Sometimes the time it takes to build rapport and familiarity can be longer than expected, pushing back business. It is worth being patient as the success of your negotiations and business endeavours with them will largely depend on the depth and strength of the friendship formed. Singaporeans make pleasant business partners, keeping a good correspondence between meetings and often taking prospective business partners out to drinks and meals.

Group Oriented

One of the most important things to remember when doing business with a Singaporean person is that, though you may distinguish them as an individual, they may regard themselves as a representative or spokesperson for their company and of Singapore. This group orientation means that an individual may not be able to decide on matters there and then without first consulting their colleagues. Decisions are made through group consensus after referring back to the head office. Because of this, the negotiation process is much slower than what most Westerners are used to. Be patient and expect these processes to involve a great deal of correspondence before any final decisions are made. Furthermore, make sure that your own company is in agreement about your goal before meeting with a Singaporean company. If you give them reason to believe that there is a lack of and cooperation on your team, they will be wary of doing business with you.

The Age Hierarchy

Workplaces in Asia are hierarchical based on age and position. Everyone has a distinct place within their business and must observe the tiering of positions during any negotiation. Understand that those who have superior positions will not want to deal with those much younger than them. Age is a large indicator of status in Asia and fresh university graduates or ‘wizz-kids’ are not considered very valuable or time worthy. Therefore, a person much younger than another should not assume that they are equal because they share the same job title. This would be disrespectful in Singapore.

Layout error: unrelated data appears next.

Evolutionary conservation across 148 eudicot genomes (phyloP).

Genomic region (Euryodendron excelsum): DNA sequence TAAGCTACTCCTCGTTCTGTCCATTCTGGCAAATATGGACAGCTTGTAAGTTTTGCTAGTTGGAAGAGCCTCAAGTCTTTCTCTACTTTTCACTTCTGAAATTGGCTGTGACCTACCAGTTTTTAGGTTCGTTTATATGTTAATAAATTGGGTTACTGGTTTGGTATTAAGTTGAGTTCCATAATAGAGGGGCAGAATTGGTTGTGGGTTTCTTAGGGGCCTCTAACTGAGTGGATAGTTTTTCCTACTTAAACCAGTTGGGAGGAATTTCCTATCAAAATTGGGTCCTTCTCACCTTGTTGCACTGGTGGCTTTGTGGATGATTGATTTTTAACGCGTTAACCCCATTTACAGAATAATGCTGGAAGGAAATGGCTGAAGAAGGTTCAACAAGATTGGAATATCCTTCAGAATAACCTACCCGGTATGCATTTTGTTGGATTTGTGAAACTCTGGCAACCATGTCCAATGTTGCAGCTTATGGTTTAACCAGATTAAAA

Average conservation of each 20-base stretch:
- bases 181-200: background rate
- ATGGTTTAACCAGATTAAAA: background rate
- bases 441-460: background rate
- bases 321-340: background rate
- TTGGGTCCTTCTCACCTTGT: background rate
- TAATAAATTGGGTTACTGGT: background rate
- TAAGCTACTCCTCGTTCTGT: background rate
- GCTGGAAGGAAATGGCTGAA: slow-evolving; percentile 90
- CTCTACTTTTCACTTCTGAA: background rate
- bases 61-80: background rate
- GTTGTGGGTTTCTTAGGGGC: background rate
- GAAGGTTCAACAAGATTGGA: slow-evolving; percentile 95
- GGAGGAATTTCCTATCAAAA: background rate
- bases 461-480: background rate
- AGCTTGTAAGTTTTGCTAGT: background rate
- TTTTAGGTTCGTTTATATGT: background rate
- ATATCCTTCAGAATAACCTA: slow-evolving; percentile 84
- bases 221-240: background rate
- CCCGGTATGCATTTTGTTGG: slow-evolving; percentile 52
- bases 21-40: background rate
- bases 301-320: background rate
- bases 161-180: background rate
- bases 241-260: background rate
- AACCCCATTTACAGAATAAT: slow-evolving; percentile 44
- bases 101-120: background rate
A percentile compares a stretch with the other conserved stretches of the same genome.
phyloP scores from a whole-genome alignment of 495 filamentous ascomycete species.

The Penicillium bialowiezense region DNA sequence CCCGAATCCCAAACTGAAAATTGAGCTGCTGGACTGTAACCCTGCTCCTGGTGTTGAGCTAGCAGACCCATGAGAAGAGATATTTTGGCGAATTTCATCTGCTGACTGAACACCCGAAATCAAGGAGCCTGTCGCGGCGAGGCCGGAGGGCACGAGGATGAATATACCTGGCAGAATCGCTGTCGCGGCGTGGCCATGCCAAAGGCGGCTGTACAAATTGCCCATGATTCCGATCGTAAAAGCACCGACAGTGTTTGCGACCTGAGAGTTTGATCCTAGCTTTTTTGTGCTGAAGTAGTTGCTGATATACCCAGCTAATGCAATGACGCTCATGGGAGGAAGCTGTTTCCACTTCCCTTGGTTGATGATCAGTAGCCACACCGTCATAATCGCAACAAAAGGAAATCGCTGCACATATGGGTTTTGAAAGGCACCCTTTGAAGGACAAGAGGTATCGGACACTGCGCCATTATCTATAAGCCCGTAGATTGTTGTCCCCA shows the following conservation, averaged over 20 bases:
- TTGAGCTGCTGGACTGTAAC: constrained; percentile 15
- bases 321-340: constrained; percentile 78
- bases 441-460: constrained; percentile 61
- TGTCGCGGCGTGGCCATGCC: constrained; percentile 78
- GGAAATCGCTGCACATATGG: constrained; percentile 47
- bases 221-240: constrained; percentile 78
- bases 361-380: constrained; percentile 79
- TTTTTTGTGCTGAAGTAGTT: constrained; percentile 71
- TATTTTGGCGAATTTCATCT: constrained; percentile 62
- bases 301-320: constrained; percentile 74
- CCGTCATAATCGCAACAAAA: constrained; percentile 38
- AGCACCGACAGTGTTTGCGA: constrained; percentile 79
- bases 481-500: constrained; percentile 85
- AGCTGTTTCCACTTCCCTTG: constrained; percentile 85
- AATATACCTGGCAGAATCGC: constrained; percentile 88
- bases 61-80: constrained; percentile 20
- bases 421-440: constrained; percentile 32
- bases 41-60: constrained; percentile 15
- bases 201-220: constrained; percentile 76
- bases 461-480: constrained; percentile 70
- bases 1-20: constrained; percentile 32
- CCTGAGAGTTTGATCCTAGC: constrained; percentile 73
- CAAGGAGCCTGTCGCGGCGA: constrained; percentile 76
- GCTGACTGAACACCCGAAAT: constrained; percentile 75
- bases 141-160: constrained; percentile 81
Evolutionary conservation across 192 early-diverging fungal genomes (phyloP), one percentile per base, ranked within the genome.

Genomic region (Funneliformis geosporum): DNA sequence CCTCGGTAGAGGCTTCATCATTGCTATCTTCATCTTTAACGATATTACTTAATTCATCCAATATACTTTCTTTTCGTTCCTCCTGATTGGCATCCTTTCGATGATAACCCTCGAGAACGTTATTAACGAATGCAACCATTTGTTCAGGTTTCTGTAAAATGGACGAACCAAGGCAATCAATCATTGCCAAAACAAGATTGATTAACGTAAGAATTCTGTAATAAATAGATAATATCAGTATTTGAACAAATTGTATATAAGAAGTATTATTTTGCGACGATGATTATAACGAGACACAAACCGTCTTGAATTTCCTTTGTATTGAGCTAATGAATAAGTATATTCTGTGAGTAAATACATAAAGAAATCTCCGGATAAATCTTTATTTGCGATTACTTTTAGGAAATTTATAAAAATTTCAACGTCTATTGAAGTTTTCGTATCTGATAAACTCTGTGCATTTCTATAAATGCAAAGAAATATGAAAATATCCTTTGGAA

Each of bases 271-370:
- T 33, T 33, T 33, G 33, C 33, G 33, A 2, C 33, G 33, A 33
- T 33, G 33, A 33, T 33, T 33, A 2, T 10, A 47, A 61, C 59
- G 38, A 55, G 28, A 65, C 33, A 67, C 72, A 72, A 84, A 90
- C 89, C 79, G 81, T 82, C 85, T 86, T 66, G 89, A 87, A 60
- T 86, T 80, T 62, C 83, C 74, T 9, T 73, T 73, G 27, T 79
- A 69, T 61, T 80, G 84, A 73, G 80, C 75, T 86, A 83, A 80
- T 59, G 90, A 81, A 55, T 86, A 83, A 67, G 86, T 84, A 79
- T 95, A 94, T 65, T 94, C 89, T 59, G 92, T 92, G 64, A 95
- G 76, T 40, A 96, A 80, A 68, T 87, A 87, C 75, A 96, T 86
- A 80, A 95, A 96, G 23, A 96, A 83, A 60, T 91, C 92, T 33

• Your Singaporean counterpart will likely use a Western name followed by their last name.
  • Take a delicate approach to all problem solving. Corrective remarks must be made in an fashion to avoid causing individuals to lose .
  • For the sake of saving , Singaporeans will seldom give a flat negative response to proposals you make, even when they do not agree with it. Therefore, focus on hints of hesitation. Listen to what they say, but also pay careful attention to what they my imply.
  • Furthermore, consider that a “yes” may simply indicate that the person comprehends what is being said, not necessarily that they agree with it.
  • The Singaporeans bargain hard and are tough negotiators, so prepare for negotiations with a number of concessions in mind that you would be able to permit without hurting your business or goals.
  • People rarely refute the opinions or decisions of upper management. Therefore, though decisions are apparently reached through group consensus, they are often determined by a senior ranking person’s initial preference.
  • Many Singaporean businesses are family owned.
  • Singaporeans do not give gifts to business partners as frequently as other Asian business cultures do. This is because it can be interpreted as bribery in Singapore. Therefore, keep your gifts modest, making sure that any gift you are giving to someone is a token gift (e.g. a corporate pen). It is better to give something to a whole group at once to show transparency in the gesture.
  • On the (2016), Singapore ranks as 6th out of 180 countries, receiving a score of 84 (on a scale from 0 to 100). This perception suggests that the country’s public sector is very clean from corruption.